Two kids share a book

When books arrive for the very first time

26th March 2018 | Blog

In November of last year, a small village in the rural Dowa district in Malawi opened its first library and many people saw new books for the very first time. Our Head of Communications, Emma Taylor, was there and in this blog she reflects on the experience and our excitement to be part of the next step in a journey toward reading and learning which began in 2002 with one simple article in the Guardian.

In 2002, Malawi was gripped by famine. Like many villages across the country, the rural community of Gumbi in the Dowa district found itself with little food. That year, journalist John Vidal travelled to the country to report on the famine. He was inspired by the community’s determination to build a future free of hunger through education and wrote about his experiences in the Guardian.

Here in the UK, Guardian readers responded to the article in response to John Vidal’s article and the Gumbi Education Fund was born.

Today, much of Malawi remains desperately poor and food insecurity continues to be a challenge. Across the country adult literacy stands at just shy of 66% and the country ranks 170 out of 183 countries in the Human Development index. Yet, in Gumbi and the surrounding villages there is huge hope for the future. Thanks to the Gumbi Education Fund, the area has schools, teachers, university students and thanks to a partnership between our charity and the Gumbi Education Fund, school and community libraries stocked with brand new books.

Last year, I travelled with John Vidal to witness the opening of one of the libraries the Gumbi Education Fund built in the neighbouring village of Mphako and see how the brand new books we provide are helping people change their own lives for the better.

 

New library
Excited readers wait for the new library to open

 

Mphako and Gumbi are located several hours from the country’s capital, Lilongwe. For most of our journey there, we bumped along unpaved roads. The vast majority of buildings in Mphako and Gumbi were built from mud bricks with thatched roofs and the electricity poles had ended miles ago at Lilongwe’s city limits.

Schools around Gumbi and Mphako are very poorly resourced and the vast majority of families can barely afford to feed their families, so purchasing books is simply not possible. As a result, most of the people in the area would only ever have held a textbook or newspaper before. On arrival in Mphako, it was clear that the prospect of the library opening was causing huge excitement.

The village elders had been gathered, traditional drummers and dancers had been summoned and dozens of children were gathered waiting curiously to see what might be in the new library for them. Before the library’s ribbon was cut, we were treated to traditional dances and singing with a real carnival atmosphere!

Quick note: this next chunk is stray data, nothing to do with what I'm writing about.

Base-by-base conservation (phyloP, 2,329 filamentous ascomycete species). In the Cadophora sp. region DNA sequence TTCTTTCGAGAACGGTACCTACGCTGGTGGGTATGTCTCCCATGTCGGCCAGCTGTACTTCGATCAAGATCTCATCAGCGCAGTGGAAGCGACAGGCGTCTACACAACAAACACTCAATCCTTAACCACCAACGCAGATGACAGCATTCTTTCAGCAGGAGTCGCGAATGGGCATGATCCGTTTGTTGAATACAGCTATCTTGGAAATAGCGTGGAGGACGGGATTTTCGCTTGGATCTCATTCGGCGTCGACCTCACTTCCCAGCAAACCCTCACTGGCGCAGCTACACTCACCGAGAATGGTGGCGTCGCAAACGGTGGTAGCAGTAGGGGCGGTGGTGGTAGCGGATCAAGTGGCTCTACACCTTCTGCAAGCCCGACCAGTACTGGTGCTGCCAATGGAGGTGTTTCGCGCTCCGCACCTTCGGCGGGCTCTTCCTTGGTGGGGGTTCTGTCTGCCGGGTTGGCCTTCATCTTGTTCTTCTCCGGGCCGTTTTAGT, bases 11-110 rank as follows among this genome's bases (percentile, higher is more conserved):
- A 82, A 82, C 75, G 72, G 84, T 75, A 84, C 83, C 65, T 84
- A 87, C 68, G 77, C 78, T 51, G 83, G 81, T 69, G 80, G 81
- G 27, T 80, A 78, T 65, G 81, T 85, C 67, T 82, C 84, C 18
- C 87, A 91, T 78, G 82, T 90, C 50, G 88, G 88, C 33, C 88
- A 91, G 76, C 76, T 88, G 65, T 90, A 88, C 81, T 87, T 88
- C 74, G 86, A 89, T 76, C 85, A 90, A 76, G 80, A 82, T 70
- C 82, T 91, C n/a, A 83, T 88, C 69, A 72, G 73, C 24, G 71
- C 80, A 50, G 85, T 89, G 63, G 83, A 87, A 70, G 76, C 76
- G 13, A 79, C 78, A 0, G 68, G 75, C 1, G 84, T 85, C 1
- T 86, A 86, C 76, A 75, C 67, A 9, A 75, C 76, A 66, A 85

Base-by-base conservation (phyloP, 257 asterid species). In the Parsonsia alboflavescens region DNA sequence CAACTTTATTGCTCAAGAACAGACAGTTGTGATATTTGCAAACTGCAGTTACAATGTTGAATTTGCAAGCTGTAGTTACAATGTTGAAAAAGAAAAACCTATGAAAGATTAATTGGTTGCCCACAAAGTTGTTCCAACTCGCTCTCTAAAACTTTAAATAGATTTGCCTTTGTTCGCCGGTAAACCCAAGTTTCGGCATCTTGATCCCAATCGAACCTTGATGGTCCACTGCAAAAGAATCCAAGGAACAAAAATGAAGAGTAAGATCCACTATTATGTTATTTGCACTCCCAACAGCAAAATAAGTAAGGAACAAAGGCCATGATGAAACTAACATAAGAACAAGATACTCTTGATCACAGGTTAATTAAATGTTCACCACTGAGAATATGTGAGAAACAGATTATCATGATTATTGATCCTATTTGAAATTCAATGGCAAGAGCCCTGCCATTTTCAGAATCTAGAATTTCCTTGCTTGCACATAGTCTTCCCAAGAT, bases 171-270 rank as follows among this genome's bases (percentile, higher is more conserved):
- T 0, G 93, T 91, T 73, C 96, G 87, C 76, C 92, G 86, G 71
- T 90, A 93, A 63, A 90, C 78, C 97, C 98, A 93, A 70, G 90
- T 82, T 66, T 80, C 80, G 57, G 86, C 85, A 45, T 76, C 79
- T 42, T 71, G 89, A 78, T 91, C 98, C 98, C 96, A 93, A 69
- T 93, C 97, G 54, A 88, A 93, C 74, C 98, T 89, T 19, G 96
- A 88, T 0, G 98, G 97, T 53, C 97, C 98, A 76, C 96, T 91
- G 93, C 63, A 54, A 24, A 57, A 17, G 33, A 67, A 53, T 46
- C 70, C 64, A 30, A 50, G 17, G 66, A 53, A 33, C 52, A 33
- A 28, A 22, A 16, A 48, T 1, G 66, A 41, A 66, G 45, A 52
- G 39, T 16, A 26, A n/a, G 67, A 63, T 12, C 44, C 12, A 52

Ribbon cutting
Before the ribbon was cut, there was a celebration which included traditional dances and singing

 

While I have visited several locations where we provide books, this was my first time seeing a community experience books for the first time – and their response was truly inspiring. Despite a burst of rain, children poured into the library as soon as it was opened, much to the alarm of the volunteer librarians who struggled to keep order and stop them walking mud into the freshly cleaned space!

But it simply wasn’t possible to contain the children’s excitement and in the end we all simply let them pull all the books out. They explored them together, scrambling over one another for the chance read about the adventures of Peppa Pig, look at pictures of helicopters and read aloud about astronauts and tractors. The wonder on their faces as they saw children’s books for the first time was incredible and was an experience that I will not soon forget.

Mphako with its dances, packed library and singing is a powerful reminder that books are a cause for celebration. Many of us live in a book rich world, accustomed to instant access to the vital information, beautiful illustration and interesting photography which ignited such excitement in Mphako. Their enthusiasm reminds us not to take that access for granted – and that the power of books to open doors, enrich lives and help ambitious communities build a more prosperous truly is something to celebrate.

We would like to congratulate the Gumbi Fund on their fantastic success building libraries, supporting education and changing lives in Malawi. We hope to support the fund’s work creating more libraries in the future – and even join in a few more celebrations!

To find out more about how books are changing lives in Malawi, join us at Hay Festival on 26th May where we’ll be appearing alongside John Vidal, Gumbi Fund Administrator in Malawi, Patrick Kamzitu and author Bettany Hughes.

 

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